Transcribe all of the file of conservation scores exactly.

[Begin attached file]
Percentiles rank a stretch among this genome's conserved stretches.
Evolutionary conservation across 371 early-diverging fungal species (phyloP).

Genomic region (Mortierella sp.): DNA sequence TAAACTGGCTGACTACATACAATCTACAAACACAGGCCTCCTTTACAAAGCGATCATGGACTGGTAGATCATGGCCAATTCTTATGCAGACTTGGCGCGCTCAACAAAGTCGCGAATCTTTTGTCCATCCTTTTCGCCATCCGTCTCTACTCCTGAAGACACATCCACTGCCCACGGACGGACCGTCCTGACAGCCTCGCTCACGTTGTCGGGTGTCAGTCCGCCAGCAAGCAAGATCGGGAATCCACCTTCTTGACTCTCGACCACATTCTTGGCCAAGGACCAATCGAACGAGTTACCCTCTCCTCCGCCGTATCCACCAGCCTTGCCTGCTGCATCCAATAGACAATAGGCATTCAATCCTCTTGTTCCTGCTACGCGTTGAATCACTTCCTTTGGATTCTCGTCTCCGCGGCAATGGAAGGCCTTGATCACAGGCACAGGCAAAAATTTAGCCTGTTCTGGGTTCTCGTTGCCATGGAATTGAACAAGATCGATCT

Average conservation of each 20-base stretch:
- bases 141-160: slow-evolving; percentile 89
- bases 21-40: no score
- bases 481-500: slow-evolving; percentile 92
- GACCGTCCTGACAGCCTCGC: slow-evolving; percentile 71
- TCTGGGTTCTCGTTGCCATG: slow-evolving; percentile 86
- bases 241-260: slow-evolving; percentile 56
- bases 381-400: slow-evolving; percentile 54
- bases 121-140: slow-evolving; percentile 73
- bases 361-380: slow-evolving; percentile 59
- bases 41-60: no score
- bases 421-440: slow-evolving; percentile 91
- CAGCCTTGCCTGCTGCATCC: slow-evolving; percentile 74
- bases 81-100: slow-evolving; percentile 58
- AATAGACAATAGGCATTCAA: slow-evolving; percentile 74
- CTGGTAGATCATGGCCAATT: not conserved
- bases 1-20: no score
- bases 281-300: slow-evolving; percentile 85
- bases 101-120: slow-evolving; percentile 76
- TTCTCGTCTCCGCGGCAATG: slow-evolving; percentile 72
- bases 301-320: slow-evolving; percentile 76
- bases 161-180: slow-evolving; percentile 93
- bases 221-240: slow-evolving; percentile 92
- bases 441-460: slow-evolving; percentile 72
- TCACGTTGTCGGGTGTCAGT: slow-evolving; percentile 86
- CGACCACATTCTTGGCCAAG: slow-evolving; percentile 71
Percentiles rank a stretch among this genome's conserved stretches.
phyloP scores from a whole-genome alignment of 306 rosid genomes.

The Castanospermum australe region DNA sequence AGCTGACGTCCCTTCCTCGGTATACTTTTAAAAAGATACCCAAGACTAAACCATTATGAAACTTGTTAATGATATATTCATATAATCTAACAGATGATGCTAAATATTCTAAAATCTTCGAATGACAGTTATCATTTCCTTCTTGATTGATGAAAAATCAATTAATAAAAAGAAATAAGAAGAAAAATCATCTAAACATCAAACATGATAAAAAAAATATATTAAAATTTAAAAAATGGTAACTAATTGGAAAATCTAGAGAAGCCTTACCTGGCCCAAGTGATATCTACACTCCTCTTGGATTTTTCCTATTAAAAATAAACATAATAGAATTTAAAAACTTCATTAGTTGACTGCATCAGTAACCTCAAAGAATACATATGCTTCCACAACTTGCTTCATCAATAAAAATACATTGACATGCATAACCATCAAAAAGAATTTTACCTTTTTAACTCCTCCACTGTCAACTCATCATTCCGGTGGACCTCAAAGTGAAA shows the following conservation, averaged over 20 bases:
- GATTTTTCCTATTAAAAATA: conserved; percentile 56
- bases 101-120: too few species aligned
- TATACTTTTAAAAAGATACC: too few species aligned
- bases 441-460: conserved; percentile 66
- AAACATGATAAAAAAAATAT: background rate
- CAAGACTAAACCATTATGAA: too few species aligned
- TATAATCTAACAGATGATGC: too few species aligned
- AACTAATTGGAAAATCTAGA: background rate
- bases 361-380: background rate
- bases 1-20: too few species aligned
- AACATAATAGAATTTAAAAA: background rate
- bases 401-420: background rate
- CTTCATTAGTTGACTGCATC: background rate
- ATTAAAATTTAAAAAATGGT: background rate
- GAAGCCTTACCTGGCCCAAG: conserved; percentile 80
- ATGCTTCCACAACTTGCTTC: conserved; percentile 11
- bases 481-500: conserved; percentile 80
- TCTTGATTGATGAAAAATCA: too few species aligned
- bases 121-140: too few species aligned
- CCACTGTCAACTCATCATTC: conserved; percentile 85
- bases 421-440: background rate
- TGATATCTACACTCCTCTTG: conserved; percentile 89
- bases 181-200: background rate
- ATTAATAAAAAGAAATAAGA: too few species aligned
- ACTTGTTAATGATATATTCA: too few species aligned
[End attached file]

Percentiles rank a stretch among this genome's conserved stretches.
Evolutionary conservation across 371 early-diverging fungal species (phyloP).

Genomic region (Mortierella sp.): DNA sequence TAAACTGGCTGACTACATACAATCTACAAACACAGGCCTCCTTTACAAAGCGATCATGGACTGGTAGATCATGGCCAATTCTTATGCAGACTTGGCGCGCTCAACAAAGTCGCGAATCTTTTGTCCATCCTTTTCGCCATCCGTCTCTACTCCTGAAGACACATCCACTGCCCACGGACGGACCGTCCTGACAGCCTCGCTCACGTTGTCGGGTGTCAGTCCGCCAGCAAGCAAGATCGGGAATCCACCTTCTTGACTCTCGACCACATTCTTGGCCAAGGACCAATCGAACGAGTTACCCTCTCCTCCGCCGTATCCACCAGCCTTGCCTGCTGCATCCAATAGACAATAGGCATTCAATCCTCTTGTTCCTGCTACGCGTTGAATCACTTCCTTTGGATTCTCGTCTCCGCGGCAATGGAAGGCCTTGATCACAGGCACAGGCAAAAATTTAGCCTGTTCTGGGTTCTCGTTGCCATGGAATTGAACAAGATCGATCT

Average conservation of each 20-base stretch:
- bases 141-160: slow-evolving; percentile 89
- bases 21-40: no score
- bases 481-500: slow-evolving; percentile 92
- GACCGTCCTGACAGCCTCGC: slow-evolving; percentile 71
- TCTGGGTTCTCGTTGCCATG: slow-evolving; percentile 86
- bases 241-260: slow-evolving; percentile 56
- bases 381-400: slow-evolving; percentile 54
- bases 121-140: slow-evolving; percentile 73
- bases 361-380: slow-evolving; percentile 59
- bases 41-60: no score
- bases 421-440: slow-evolving; percentile 91
- CAGCCTTGCCTGCTGCATCC: slow-evolving; percentile 74
- bases 81-100: slow-evolving; percentile 58
- AATAGACAATAGGCATTCAA: slow-evolving; percentile 74
- CTGGTAGATCATGGCCAATT: not conserved
- bases 1-20: no score
- bases 281-300: slow-evolving; percentile 85
- bases 101-120: slow-evolving; percentile 76
- TTCTCGTCTCCGCGGCAATG: slow-evolving; percentile 72
- bases 301-320: slow-evolving; percentile 76
- bases 161-180: slow-evolving; percentile 93
- bases 221-240: slow-evolving; percentile 92
- bases 441-460: slow-evolving; percentile 72
- TCACGTTGTCGGGTGTCAGT: slow-evolving; percentile 86
- CGACCACATTCTTGGCCAAG: slow-evolving; percentile 71
Percentiles rank a stretch among this genome's conserved stretches.
phyloP scores from a whole-genome alignment of 306 rosid genomes.

The Castanospermum australe region DNA sequence AGCTGACGTCCCTTCCTCGGTATACTTTTAAAAAGATACCCAAGACTAAACCATTATGAAACTTGTTAATGATATATTCATATAATCTAACAGATGATGCTAAATATTCTAAAATCTTCGAATGACAGTTATCATTTCCTTCTTGATTGATGAAAAATCAATTAATAAAAAGAAATAAGAAGAAAAATCATCTAAACATCAAACATGATAAAAAAAATATATTAAAATTTAAAAAATGGTAACTAATTGGAAAATCTAGAGAAGCCTTACCTGGCCCAAGTGATATCTACACTCCTCTTGGATTTTTCCTATTAAAAATAAACATAATAGAATTTAAAAACTTCATTAGTTGACTGCATCAGTAACCTCAAAGAATACATATGCTTCCACAACTTGCTTCATCAATAAAAATACATTGACATGCATAACCATCAAAAAGAATTTTACCTTTTTAACTCCTCCACTGTCAACTCATCATTCCGGTGGACCTCAAAGTGAAA shows the following conservation, averaged over 20 bases:
- GATTTTTCCTATTAAAAATA: conserved; percentile 56
- bases 101-120: too few species aligned
- TATACTTTTAAAAAGATACC: too few species aligned
- bases 441-460: conserved; percentile 66
- AAACATGATAAAAAAAATAT: background rate
- CAAGACTAAACCATTATGAA: too few species aligned
- TATAATCTAACAGATGATGC: too few species aligned
- AACTAATTGGAAAATCTAGA: background rate
- bases 361-380: background rate
- bases 1-20: too few species aligned
- AACATAATAGAATTTAAAAA: background rate
- bases 401-420: background rate
- CTTCATTAGTTGACTGCATC: background rate
- ATTAAAATTTAAAAAATGGT: background rate
- GAAGCCTTACCTGGCCCAAG: conserved; percentile 80
- ATGCTTCCACAACTTGCTTC: conserved; percentile 11
- bases 481-500: conserved; percentile 80
- TCTTGATTGATGAAAAATCA: too few species aligned
- bases 121-140: too few species aligned
- CCACTGTCAACTCATCATTC: conserved; percentile 85
- bases 421-440: background rate
- TGATATCTACACTCCTCTTG: conserved; percentile 89
- bases 181-200: background rate
- ATTAATAAAAAGAAATAAGA: too few species aligned
- ACTTGTTAATGATATATTCA: too few species aligned